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Meet Cynthia, a high school chemistry teacher for Los Angeles. Her favorite teaching accessory is Google Drive (have you ever accidentally saved something?), she stays healthy and hydrated with Korean pears, and how Standards Based Grading elevated her classroom.

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What is your current location?
Los Angeles, California

What subject and grade (s) do you teach?
11th grade Chemistry

What is your favorite teaching accessory?
Google Drive. I can easily restore an old version of a file if I accidentally saved over it!

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“I saw everything on Google Drive so I can see my activity (what got deleted, what I added) I could share with other chem folk and I can easily search if I want to find a specific PowerPoint or worksheet.

Tips and tricks on making the best “teacher lunch?”
Always pack fruit to quench a dry throat. My favorite fruit is Korean pears.

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"I label each bin according to their period. Students automatically turn in the papers into the designated bin."

“I label each bin according to their period. Students automatically turn in the papers into the designated bin.”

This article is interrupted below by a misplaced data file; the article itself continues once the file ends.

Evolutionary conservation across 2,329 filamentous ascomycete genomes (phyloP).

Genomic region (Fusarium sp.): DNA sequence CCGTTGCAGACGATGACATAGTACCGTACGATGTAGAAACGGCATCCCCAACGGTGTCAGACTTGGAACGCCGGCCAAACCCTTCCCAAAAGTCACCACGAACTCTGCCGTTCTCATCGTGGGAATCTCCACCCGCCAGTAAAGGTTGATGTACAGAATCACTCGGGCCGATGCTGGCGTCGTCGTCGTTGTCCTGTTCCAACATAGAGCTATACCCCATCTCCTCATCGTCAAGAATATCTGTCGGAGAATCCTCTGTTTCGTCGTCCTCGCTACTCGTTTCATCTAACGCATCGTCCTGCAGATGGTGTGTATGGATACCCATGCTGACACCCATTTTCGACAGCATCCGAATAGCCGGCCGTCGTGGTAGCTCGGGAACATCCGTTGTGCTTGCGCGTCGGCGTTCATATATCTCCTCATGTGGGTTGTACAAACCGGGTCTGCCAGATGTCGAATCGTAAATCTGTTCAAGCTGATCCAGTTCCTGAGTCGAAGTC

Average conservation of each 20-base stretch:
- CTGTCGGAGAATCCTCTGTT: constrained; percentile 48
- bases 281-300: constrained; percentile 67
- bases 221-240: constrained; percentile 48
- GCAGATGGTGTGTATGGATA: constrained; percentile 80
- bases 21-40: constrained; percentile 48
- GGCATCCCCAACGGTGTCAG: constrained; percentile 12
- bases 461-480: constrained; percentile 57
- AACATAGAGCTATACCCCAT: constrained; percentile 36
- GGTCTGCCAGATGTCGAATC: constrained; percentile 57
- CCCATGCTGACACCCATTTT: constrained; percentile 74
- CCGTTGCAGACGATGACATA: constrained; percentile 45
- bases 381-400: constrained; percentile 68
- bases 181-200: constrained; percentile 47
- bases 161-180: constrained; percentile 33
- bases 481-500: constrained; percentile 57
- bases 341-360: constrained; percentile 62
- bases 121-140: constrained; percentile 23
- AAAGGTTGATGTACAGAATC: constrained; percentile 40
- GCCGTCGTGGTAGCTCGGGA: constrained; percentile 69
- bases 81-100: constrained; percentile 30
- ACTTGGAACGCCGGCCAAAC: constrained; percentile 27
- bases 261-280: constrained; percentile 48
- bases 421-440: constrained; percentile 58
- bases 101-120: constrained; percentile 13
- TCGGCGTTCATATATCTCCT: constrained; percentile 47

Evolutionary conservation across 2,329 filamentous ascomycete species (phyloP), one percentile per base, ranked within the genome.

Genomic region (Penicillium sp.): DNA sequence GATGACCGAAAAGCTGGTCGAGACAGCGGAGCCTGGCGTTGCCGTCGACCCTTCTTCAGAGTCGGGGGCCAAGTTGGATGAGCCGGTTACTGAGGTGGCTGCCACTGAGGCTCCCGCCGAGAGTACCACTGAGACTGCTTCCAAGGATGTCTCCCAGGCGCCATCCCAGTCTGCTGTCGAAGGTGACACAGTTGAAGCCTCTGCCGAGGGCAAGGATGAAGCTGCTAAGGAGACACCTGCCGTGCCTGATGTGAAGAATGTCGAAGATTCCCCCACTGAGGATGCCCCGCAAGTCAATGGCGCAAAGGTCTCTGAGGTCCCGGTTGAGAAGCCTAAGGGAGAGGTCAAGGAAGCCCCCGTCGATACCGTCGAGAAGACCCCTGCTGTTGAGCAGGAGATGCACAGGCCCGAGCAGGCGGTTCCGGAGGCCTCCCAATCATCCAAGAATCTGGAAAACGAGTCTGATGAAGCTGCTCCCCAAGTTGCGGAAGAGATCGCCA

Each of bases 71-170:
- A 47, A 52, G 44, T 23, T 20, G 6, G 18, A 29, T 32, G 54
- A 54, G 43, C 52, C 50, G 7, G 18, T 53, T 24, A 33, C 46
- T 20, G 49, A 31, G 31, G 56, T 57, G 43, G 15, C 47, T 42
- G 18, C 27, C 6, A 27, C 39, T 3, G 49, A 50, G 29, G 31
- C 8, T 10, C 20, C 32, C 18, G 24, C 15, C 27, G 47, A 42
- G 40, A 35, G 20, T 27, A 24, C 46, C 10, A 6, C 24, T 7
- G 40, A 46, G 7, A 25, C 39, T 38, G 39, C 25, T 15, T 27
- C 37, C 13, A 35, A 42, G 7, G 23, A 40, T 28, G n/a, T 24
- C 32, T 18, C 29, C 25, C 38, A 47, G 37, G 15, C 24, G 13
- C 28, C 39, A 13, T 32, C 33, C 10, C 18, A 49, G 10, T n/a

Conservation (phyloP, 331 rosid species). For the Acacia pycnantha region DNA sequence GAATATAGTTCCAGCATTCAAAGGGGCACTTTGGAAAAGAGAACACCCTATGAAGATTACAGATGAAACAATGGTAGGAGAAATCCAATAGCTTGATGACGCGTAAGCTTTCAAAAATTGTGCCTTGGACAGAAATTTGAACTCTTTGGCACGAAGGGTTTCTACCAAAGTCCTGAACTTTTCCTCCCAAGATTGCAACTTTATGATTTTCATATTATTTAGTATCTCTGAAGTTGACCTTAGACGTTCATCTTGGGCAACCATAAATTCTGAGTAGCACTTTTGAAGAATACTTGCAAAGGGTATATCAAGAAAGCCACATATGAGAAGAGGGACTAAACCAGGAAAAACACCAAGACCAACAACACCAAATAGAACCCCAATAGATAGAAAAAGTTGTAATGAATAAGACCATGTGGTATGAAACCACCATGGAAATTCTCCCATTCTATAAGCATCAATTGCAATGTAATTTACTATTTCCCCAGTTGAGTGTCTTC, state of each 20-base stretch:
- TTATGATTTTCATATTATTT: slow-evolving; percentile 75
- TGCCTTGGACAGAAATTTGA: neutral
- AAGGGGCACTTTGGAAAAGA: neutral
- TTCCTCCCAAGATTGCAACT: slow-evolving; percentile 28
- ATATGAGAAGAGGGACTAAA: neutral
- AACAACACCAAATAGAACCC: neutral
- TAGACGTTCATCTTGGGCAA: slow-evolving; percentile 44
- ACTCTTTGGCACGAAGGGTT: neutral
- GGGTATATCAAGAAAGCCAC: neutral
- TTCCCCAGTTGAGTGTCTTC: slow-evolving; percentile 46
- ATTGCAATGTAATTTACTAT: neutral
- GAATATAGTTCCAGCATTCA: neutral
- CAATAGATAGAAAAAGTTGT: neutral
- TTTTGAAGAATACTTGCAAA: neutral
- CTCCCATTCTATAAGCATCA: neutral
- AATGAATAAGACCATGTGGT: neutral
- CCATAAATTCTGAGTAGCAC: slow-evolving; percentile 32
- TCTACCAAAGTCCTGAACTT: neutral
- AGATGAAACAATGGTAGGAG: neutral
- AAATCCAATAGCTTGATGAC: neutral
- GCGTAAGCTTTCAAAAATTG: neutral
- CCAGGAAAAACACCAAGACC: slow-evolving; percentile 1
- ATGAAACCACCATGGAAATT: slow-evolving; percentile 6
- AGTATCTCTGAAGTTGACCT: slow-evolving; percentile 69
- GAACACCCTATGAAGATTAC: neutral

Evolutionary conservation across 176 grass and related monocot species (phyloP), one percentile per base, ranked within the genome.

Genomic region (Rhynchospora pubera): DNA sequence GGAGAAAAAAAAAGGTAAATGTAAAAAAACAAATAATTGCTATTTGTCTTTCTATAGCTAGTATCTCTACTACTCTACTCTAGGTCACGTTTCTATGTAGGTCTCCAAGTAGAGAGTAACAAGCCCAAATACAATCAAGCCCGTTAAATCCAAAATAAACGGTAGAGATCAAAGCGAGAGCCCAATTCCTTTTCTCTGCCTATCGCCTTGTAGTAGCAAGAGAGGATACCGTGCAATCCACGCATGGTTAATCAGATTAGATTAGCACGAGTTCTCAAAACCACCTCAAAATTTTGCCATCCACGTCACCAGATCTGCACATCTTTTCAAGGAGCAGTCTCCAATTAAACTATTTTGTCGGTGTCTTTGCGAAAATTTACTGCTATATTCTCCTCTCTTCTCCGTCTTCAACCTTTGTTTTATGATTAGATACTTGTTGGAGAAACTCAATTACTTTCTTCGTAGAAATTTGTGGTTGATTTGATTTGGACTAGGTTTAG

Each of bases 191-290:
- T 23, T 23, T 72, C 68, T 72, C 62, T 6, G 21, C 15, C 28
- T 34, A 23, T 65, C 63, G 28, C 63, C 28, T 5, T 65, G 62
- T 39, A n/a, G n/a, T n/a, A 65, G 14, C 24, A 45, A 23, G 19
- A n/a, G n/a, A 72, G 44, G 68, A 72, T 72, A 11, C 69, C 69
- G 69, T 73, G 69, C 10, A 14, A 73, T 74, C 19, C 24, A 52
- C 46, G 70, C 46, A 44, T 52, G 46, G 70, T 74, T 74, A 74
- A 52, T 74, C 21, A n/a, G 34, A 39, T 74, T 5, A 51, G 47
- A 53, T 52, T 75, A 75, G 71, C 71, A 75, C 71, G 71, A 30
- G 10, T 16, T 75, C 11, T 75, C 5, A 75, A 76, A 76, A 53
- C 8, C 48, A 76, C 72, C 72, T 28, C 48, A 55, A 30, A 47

What’s your super grading secret?
I have my students grade their assessments right after they take the exam. They know immediately how well they did and which standards to improve on. To keep student accountability, students must fill out a Scantron and the exam sheet. They hand in the Scanton before we start grading so I have their raw answers.

(Editor’s Note: Gradeable is a perfect solution to quickly grade and analyze student results for a faster turnaround time!)

What’s your favorite time to grade and why?
Right after students take the assessments. Students want to know how their assessment affects their grades as soon as possible. I need their assessment data to inform me how to approach the next few lessons. It is a win-win situation.

What is your must have grading tool/utensil?
Snacks (Trader Joe’s White Cheddar Popcorn), Paper Mate Flair, Paper Mate Ink Joy

How do you find grading “zen?”
With other teachers and no students!

What is your super secret tip to grade faster that you wish all teachers knew?
My district uses Data Director, a Scantron scanning system, and quickly grades multiple choice. Whatever technology is available to your school or district, use it your advantage!